March 17, 2014

ARC Review: The Divorce Papers by: Susan Rieger

The Divorce Papers: A Novel by: Susan Rieger (Tomorrow: March 18, 2014)
480 pages
Genre: Fiction
Publisher: Crown
Source: I received a free ARC from Netgalley and The Publisher for an honest review. Thanks!
Goodreads Summary: Twenty-nine-year-old Sophie Diehl is happy toiling away as a criminal law associate at an old line New England firm where she very much appreciates that most of her clients are behind bars. Everyone at Traynor, Hand knows she abhors face-to-face contact, but one weekend, with all the big partners away, Sophie must handle the intake interview for the daughter of the firm’s most important client. After eighteen years of marriage, Mayflower descendant Mia Meiklejohn Durkheim has just been served divorce papers in a humiliating scene at the popular local restaurant, Golightly’s. She is locked and loaded to fight her eminent and ambitious husband, Dr. Daniel Durkheim, Chief of the Department of Pediatric Oncology, for custody of their ten-year-old daughter Jane—and she also burns to take him down a peg. Sophie warns Mia that she’s never handled a divorce case before, but Mia can’t be put off. As she so disarmingly puts it: It’s her first divorce, too.

My Review

The Divorce Papers is on the longer side at 480 pages and takes a sort of determination to read it all the way through. It wasn’t a bad read; it was just a long one.

This book is full of dynamic characters, but keeping track of who is who is a challenge during the first handful of pages. I love that this book is told completely through letters, memos, emails, legal papers, and articles, but this aspect also makes it harder for readers to connect and get to know the characters at first and tell them apart. The main character, Sophie, is a complicated young woman whose rambling emails always gave me a chuckle. The divorce she is handling becomes intense, Sophie is handling the wife’s affairs. Sophie’s family, friends, and co-workers all make fun appearances. My favorite is when we finally get an insight on how the child involved in the divorce is feeling near the end of the novel through a psychiatrist report, bringing out all kinds of emotions in me.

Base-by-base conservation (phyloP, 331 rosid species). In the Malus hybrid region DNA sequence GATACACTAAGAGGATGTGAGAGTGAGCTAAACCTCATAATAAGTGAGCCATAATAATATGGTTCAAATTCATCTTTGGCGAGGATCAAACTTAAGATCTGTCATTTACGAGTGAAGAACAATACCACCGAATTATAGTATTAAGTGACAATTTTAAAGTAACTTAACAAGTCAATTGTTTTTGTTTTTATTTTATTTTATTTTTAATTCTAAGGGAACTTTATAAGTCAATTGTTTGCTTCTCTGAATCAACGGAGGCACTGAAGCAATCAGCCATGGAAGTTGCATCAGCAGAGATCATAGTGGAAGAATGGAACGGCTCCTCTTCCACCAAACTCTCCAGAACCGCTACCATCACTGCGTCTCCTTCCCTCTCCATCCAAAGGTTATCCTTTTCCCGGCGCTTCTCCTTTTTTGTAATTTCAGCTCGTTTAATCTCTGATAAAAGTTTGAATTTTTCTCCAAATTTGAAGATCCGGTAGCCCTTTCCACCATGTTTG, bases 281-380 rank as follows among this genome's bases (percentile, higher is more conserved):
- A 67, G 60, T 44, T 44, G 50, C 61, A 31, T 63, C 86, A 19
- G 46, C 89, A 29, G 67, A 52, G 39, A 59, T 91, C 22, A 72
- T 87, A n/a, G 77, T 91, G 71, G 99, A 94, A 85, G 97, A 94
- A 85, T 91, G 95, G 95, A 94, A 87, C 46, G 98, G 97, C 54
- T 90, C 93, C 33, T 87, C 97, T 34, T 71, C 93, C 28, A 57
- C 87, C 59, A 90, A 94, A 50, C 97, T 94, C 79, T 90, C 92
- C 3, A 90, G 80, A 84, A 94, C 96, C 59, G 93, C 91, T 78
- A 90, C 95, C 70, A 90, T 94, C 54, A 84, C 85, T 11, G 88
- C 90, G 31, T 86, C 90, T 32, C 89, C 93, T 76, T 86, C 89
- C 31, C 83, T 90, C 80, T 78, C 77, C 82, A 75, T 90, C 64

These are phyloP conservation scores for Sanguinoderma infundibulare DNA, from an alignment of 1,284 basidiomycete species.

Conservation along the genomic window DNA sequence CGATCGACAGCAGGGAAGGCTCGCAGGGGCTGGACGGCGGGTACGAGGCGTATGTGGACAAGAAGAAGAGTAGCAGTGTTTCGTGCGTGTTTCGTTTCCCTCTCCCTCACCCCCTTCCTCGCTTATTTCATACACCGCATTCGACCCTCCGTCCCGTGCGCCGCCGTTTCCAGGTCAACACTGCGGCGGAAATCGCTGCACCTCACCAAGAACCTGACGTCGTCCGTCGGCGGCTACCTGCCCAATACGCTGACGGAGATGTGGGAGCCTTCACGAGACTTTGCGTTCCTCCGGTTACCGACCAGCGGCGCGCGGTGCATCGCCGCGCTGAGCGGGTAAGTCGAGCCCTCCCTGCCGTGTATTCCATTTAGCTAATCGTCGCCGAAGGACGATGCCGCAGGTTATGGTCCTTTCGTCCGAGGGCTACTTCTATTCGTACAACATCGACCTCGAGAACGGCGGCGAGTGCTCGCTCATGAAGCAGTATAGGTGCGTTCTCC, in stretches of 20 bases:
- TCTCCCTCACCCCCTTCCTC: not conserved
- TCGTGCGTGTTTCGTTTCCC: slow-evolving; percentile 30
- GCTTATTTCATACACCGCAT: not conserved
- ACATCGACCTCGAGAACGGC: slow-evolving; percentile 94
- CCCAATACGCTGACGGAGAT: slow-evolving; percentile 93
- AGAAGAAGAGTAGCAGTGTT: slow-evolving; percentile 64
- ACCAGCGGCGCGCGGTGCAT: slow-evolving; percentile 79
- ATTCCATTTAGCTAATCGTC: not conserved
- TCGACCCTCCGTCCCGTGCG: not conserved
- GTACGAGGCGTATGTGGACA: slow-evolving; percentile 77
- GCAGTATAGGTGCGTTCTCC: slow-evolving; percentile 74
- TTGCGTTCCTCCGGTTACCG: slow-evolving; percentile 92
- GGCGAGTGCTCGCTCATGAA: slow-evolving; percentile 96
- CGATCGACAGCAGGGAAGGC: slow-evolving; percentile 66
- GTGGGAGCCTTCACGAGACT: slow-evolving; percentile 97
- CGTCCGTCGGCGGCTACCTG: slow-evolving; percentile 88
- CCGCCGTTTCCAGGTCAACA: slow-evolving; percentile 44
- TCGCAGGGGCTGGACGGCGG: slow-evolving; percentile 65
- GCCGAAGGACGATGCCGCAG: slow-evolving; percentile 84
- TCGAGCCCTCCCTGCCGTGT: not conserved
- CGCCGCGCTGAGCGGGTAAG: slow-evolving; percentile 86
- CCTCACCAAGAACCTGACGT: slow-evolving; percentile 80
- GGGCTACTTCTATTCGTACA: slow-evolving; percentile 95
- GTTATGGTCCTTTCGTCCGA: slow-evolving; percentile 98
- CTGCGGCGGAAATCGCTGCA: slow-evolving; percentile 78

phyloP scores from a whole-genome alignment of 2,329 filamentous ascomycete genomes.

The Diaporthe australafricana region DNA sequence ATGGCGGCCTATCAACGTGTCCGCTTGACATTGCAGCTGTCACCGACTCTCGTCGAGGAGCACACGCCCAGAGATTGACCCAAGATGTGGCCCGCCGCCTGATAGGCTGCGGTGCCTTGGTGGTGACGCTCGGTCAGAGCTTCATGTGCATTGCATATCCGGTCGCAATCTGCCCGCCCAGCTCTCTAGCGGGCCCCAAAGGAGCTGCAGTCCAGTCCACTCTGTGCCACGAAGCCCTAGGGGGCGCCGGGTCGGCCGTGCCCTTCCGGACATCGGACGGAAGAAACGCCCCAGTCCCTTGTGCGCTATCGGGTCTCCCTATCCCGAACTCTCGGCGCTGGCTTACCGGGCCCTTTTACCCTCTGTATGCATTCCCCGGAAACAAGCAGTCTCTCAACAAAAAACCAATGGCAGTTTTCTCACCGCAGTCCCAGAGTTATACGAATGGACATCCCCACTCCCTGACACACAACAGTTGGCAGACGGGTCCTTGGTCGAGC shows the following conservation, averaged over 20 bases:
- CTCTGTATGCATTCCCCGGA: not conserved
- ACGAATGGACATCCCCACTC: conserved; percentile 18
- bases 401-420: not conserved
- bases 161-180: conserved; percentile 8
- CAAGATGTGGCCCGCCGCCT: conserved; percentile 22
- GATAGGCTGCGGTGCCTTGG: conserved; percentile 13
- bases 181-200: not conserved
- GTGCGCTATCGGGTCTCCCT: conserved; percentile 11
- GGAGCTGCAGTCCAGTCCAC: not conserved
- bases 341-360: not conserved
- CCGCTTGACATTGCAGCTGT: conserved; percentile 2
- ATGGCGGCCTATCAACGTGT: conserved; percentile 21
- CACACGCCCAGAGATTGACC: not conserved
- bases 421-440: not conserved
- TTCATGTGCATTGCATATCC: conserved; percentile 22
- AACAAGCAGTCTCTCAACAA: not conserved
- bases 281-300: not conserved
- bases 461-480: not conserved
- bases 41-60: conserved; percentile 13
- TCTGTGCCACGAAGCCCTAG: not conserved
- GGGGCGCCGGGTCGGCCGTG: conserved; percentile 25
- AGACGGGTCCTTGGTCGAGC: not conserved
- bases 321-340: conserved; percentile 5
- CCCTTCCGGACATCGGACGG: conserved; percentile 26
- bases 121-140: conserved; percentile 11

Like I mentioned earlier The Divorce Papers’ main source of storytelling is through legal documents. I did enjoy getting an inside peek at the legal side of a divorce, (it is intense), but I also found that after a while the documents became a little repetitive and sometimes just a little over my head with all the legal jargon. The beginning of the book starts out very strong and had my interest, but my attention started to wean about half way through and I wasn't fully engaged again until I was nearing the end. The middle was just a little slow and a little rough to read with all of those legal documents. I enjoyed the emails and handwritten letters more.

Overall, The Divorces Papers was a fun read that pulled on my heart strings and made me realize that I never want a divorce. (Not that I thought I wanted one before, but you know what I mean.) This book probably isn’t for everyone, especially considering its length, but I know there are people out there that would enjoy reading Sophie’s story and the emotional and legal ramifications of not only the couple divorcing, but the person handling their account, the firm, and the couple’s child, among others. The Divorce Papers is a unique novel, to say the least.


  1. Hmm that does sound unique! Not sure it's the book for me though :/

    1. It's a little long. That's the only correct way I can think to describe it.

  2. Yeah, not really my book either, but I feel like this nontraditional writing style is gaining momentum - using emails, letters, etc. - and I am loving it! Although it can make it harder to connect with the characters...

    1. I really hope we get more and more of the nontraditional writing style, but I think you are right, we are seeing it more often now, but sometimes i can make it harder to connect with the characters, which is frustrating.


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